It’s been a strange experience, this weekend, to have an almost intense summer heat before the leaves on the trees are beginning to unfurl. But the garden is exploding.
If you’re like me, one of the most interesting things about the blog these days is the ability to compare year on year. Here is this weekend in April 2016, when the garden had hardly come out of hibernation. A year previously, Charlie and I were in New Zealand right now, so it doesn’t count so easily. But looking back over the years, I really get the feeling that this is one of the earliest and most abundant springs ever.
While Charlie and I were busy taking a thousand photos of tulip, Mavis has been delighting in her usual pastime of digging up rocks from the garden, which is fine except for the huge holes left in the lawn everywhere. I think she knows things aren’t altogether good…. but a rock is a rock.
My prediction is that the next time we’re down, our neighbours will have their cows in these fields. As always at this time of year.
Early this morning I had a wander in the veg garden…
Before taking Mavis for her walk, while Charlie went to the Mapperton Plant Sale. The morning was remarkable.
The phone box you see at the end of the lane is going. It hasn’t been used in years, apparently. I speculated briefly whether – if it had been a red phone box – we might all have been campaigning for its retention. Because it is a modern glass thing, I think we are all completely nonchalant about its removal. Coincidentally, mobile phone reception and 4G arrived in the village about a week or two ago. That’s a strange feeling too.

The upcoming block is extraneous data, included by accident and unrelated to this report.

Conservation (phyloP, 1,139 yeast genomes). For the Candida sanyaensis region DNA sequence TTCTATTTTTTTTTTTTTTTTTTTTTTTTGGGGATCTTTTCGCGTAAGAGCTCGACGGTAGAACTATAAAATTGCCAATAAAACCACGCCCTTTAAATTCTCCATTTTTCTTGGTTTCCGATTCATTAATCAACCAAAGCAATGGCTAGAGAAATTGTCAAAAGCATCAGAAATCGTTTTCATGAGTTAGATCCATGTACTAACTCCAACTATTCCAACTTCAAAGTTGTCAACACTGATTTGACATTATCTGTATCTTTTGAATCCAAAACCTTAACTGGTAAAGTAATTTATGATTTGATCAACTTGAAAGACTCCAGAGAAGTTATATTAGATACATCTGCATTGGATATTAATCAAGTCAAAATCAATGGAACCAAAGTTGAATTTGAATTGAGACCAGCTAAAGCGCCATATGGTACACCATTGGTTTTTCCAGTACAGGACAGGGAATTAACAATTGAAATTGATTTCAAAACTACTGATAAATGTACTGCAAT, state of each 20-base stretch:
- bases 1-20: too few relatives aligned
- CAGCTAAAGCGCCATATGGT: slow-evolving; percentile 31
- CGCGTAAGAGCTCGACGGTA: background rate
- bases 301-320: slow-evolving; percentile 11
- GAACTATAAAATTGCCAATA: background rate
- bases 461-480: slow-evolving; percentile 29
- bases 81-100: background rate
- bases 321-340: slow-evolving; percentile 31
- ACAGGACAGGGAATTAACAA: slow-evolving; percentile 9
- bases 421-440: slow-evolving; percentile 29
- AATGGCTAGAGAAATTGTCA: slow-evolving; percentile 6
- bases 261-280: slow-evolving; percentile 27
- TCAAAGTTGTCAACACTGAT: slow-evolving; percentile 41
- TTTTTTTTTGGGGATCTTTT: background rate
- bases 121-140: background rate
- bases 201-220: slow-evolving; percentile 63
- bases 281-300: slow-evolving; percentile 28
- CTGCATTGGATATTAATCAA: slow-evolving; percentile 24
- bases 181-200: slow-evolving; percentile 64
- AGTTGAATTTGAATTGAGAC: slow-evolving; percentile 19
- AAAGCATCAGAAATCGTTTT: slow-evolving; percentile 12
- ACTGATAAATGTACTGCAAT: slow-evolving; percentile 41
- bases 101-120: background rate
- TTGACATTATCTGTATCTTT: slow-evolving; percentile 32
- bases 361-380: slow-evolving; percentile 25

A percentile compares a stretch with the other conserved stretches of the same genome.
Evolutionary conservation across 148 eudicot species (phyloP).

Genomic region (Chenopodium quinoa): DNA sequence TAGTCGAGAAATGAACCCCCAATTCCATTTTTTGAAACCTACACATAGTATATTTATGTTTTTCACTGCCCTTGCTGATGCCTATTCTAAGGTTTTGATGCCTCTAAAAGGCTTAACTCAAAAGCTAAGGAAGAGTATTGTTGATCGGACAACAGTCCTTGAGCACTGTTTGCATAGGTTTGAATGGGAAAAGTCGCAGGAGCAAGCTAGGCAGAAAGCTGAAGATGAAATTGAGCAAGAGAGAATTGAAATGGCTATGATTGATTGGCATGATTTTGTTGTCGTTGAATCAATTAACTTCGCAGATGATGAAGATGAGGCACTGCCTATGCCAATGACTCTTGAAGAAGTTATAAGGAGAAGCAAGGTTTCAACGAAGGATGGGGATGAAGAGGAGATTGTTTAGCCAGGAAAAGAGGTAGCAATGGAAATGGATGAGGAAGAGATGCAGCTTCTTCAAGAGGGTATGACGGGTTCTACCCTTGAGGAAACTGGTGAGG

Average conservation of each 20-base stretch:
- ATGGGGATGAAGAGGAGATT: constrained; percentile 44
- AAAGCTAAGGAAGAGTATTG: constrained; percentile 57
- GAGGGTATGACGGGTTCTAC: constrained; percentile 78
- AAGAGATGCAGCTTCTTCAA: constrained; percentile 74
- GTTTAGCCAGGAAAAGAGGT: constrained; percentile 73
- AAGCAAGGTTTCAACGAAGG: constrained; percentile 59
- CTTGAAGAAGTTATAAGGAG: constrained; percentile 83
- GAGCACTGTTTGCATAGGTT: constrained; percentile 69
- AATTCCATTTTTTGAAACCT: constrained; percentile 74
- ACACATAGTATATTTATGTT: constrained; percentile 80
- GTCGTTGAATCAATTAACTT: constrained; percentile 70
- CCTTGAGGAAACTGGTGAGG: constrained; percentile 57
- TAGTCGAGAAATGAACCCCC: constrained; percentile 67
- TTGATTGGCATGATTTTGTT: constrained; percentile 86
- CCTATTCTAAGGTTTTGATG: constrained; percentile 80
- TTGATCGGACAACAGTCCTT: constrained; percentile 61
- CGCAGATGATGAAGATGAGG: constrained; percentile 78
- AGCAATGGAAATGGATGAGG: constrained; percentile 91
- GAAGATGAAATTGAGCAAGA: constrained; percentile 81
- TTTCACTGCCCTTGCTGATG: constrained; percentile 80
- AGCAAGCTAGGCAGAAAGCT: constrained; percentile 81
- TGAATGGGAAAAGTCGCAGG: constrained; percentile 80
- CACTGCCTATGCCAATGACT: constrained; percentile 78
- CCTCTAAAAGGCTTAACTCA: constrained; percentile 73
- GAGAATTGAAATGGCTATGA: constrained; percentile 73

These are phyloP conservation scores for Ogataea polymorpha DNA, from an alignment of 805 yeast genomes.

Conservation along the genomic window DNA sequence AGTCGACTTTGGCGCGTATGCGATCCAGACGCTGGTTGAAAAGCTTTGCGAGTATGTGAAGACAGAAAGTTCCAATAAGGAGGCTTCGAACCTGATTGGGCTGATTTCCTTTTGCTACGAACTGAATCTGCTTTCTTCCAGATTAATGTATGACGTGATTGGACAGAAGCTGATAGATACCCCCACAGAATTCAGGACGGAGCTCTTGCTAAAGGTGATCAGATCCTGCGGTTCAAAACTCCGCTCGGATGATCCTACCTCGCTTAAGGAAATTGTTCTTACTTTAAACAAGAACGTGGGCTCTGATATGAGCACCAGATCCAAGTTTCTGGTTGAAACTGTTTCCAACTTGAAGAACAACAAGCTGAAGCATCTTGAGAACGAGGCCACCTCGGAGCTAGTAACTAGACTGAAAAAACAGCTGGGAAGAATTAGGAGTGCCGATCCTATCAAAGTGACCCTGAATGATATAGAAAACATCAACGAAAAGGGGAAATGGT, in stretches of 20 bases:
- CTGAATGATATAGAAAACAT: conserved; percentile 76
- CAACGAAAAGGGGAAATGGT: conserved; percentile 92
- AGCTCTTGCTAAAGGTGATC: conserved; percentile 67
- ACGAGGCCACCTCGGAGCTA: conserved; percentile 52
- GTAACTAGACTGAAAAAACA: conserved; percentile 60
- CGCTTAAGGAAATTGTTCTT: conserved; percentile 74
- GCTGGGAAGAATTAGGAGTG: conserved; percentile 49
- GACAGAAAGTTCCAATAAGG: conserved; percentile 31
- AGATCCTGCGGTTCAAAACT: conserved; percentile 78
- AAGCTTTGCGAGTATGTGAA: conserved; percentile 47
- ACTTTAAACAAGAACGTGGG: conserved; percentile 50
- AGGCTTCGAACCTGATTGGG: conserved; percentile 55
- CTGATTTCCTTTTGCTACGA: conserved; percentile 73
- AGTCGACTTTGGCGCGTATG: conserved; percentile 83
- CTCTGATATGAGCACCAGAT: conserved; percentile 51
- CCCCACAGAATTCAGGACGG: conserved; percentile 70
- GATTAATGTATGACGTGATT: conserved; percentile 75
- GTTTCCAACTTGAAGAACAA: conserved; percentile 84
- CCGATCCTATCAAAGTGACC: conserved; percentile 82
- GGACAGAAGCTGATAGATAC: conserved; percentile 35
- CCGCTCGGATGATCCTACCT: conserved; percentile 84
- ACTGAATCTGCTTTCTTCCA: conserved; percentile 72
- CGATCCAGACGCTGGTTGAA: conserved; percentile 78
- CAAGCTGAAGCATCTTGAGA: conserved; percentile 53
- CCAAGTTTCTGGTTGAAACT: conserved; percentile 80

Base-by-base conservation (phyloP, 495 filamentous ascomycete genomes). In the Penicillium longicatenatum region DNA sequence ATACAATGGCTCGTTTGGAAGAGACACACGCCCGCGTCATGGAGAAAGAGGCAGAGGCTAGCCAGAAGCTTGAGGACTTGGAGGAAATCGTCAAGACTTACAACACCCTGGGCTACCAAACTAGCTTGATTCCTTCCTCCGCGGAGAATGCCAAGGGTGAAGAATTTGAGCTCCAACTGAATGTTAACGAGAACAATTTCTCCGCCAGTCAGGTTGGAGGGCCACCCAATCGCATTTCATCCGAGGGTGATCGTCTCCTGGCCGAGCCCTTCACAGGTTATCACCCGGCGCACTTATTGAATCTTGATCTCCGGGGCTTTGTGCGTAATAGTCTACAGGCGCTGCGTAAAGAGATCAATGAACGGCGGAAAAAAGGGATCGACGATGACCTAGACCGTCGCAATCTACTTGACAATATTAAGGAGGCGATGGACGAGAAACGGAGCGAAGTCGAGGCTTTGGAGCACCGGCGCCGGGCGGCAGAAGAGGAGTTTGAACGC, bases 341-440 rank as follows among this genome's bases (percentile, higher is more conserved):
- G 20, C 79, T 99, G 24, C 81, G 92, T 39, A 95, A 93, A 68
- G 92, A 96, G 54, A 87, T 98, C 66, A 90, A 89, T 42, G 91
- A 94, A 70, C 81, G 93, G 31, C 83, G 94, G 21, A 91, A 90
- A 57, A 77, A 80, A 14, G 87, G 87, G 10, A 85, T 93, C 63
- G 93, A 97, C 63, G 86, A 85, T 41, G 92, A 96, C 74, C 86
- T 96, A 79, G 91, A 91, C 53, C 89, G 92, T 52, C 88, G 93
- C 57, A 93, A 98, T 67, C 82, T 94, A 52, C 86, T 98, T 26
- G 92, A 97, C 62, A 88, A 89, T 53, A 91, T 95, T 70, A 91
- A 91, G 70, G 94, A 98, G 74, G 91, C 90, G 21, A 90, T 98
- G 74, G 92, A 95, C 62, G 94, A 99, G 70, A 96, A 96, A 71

On the high hills, the light was startlingly beautiful.
Mavis and I took the long route, with views out over Chesil to a misty, hazy English Channel.
Hawthorn and Blackthorn in the hedgerows together. The May blossom is a month early. We had a beautiful Palm Sunday service in church, but then it was time to pack up the house and head to London. We were having a long-planned supper with friends tonight.
On the way, in the interests of new things, we thought we’d head off the beaten track for a moment or two and find something special to look at. Ages ago, Charlie had spotted a tiny chapel from the A35 and it was this we thought we’d go and find.
It turned out to be called St. Andrew, Winterborne Tomson – a tiny hamlet, with a few houses, and this little church, utterly beautiful, surrounded by a working farm. Now in the care of the Churches Conservation Trust, it was completely perfect.
We pushed open the ancient studded door to reveal an austere, chalky-white lime washed interior, lined with oak box pews. The geometric purity of the space was like entering a tiny Renaissance chapel in a Tuscan village.
A beautifully carved plaque on the wall explained the history of how this remarkable building was so perfectly preserved.
Someone had set the prayer book on the Altar to today’s date, Passion Sunday.
Across great wide water meadows from the church yard, we spied the tall distant chimneys of Anderson Manor.
A burial plaque for Albert Powys is set into the wall; a newer stone for Faith, his wife.
We followed the road, and our noses, up to Anderson Manor, which looks to be complete heaven on earth.
Here, another tiny church – St Michael, set in a walled churchyard overflowing with long grass and wild flowers.
At the end of the lane is the beautiful 16th century manor house. I can’t wait to visit when the gardens are open sometime.
Even more magical was this clear, clear pool, spring fed, at a turn in the lane.
In the distance, the little chapel and the tall red brick chimneys of the manor house. The sun, bizarrely, was full of the heat of midsummer. Far in the distance, on the air, you could hear the relentless noise of the traffic on the the trunk road thundering by. But for an instant, one really, really had traveled back in time, leapfrogging centuries, to that moment when this house and its chapel were newly built. The pond would still have been fresh and crystal clear, and for a moment, time was standing still.